Parliamentary ping pong over genocide amendment in the UK

The House of Lords’ amendment would give Britain’s courts the right to decide if a third country is committing genocide. [Shutterstock/Melinda Nagy]

UK lawmakers will have to reconvene for their next battle of parliamentary ping pong after the House of Lords on Tuesday again amended the Johnson government’s Trade Bill, seeking to tighten the rules to prevent UK governments from agreeing on trade deals with countries that have committed genocide.

The House of Lords’ amendment would give Britain’s courts the right to decide if a third country is committing genocide.

Lord Alton, who tabled the proposal, described it as “a modest attempt to begin to address some of those failings.” The Lords can amend but not veto UK legislation.

The trade bill sets out the government’s priorities post-Brexit, but risks being derailed by the row over whether and how the government should address human rights abuses in other countries.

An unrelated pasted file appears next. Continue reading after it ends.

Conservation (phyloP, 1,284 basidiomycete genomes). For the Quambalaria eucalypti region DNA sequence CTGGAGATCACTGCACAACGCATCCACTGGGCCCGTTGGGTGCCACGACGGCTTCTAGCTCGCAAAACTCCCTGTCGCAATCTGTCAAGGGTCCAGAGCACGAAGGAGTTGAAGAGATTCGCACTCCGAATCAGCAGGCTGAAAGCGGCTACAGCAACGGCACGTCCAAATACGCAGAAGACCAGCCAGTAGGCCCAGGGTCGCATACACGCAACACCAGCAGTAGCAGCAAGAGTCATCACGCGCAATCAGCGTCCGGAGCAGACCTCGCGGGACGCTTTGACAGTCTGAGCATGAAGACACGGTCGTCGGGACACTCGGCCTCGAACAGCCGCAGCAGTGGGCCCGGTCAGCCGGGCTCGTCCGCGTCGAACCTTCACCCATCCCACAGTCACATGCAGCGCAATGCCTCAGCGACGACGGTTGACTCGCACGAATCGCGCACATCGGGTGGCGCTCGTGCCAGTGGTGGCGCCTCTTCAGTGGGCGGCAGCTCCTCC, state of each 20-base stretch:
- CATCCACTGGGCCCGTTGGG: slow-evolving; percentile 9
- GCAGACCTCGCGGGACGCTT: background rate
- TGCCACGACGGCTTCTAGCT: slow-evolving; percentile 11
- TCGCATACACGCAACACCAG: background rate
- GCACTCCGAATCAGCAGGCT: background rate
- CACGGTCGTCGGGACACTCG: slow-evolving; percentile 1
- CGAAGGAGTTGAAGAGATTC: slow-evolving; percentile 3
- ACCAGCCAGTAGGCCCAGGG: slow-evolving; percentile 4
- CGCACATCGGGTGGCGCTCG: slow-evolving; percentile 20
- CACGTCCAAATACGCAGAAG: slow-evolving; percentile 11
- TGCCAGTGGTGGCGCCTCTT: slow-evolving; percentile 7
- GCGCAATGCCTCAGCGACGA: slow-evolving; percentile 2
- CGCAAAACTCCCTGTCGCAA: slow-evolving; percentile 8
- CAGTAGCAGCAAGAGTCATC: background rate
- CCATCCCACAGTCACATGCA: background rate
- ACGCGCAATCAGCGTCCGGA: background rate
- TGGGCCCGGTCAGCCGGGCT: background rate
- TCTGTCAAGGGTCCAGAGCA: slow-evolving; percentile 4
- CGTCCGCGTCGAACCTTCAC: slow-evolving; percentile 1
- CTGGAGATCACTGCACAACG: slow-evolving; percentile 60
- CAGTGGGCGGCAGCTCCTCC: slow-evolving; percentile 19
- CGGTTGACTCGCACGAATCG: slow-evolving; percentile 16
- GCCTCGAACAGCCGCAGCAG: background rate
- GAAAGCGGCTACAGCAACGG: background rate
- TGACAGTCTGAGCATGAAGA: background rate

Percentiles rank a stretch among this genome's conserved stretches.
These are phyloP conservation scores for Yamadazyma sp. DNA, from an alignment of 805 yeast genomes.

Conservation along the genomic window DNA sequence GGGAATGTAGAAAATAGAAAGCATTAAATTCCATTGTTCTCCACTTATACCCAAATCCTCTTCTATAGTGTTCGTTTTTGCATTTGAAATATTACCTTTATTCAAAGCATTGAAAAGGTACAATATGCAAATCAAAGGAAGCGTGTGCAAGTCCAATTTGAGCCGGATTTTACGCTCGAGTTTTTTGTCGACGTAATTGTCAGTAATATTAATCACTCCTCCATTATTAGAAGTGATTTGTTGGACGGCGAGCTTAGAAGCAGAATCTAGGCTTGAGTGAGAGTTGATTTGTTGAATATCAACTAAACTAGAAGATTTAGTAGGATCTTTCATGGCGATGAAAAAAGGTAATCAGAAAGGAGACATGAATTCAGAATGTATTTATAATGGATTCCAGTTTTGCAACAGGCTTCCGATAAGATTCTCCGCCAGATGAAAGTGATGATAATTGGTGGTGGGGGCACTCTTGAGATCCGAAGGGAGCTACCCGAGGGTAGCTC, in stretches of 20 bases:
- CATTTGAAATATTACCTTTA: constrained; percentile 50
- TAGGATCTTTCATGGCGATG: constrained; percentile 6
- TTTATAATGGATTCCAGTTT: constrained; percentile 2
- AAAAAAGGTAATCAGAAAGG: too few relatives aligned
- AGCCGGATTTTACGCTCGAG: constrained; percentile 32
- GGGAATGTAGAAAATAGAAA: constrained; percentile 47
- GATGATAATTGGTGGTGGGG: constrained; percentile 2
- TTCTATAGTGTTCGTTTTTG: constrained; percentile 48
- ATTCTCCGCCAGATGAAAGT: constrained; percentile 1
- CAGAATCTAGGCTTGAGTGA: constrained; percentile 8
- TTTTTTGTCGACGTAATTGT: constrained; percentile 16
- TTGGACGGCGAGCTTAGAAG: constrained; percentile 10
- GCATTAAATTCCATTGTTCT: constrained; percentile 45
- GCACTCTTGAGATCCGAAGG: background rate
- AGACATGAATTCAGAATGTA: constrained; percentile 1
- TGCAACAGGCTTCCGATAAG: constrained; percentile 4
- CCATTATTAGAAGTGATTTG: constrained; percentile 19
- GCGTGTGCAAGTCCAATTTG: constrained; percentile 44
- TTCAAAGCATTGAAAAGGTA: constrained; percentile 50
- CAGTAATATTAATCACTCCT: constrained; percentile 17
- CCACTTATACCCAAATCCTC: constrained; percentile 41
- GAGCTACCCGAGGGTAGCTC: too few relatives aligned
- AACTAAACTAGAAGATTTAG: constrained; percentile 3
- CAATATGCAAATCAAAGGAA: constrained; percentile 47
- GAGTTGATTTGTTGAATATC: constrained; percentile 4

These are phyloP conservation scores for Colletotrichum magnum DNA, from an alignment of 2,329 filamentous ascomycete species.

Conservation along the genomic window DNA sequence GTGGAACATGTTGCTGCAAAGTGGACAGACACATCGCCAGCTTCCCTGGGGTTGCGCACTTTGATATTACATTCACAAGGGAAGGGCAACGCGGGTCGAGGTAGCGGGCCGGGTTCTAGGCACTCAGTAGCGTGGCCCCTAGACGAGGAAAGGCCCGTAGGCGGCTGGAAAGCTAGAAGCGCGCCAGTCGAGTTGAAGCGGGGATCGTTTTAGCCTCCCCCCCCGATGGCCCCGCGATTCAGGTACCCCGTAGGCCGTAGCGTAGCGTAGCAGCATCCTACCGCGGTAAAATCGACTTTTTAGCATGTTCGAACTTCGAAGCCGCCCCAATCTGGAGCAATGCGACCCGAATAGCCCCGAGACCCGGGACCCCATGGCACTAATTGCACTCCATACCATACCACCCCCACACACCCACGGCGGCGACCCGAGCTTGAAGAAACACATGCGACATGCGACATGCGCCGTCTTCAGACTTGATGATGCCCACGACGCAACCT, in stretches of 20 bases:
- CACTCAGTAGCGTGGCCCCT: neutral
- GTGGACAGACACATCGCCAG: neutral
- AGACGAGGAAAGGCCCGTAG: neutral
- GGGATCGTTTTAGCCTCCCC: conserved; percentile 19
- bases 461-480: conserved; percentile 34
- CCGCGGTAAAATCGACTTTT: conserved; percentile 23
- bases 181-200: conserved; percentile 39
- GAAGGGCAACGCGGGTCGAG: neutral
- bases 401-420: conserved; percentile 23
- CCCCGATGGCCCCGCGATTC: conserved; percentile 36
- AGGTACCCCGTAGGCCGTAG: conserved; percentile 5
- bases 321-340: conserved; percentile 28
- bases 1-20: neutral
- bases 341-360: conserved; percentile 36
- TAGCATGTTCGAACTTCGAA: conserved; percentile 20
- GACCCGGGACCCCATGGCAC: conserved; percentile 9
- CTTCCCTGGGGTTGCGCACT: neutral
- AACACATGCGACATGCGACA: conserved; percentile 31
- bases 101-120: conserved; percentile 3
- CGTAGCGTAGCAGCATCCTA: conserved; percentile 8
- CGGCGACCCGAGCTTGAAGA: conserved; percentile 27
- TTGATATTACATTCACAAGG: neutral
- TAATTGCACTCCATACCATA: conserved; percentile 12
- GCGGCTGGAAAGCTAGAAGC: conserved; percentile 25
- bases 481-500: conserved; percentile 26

Earlier this month, MPs backed a government proposal under which a parliament committee could trigger a Commons debate and vote if it decided there were “credible reports” that genocide had been committed. However, 31 Conservative lawmakers voted with the opposition parties against the plan. (Benjamin Fox | EURACTIV.com)

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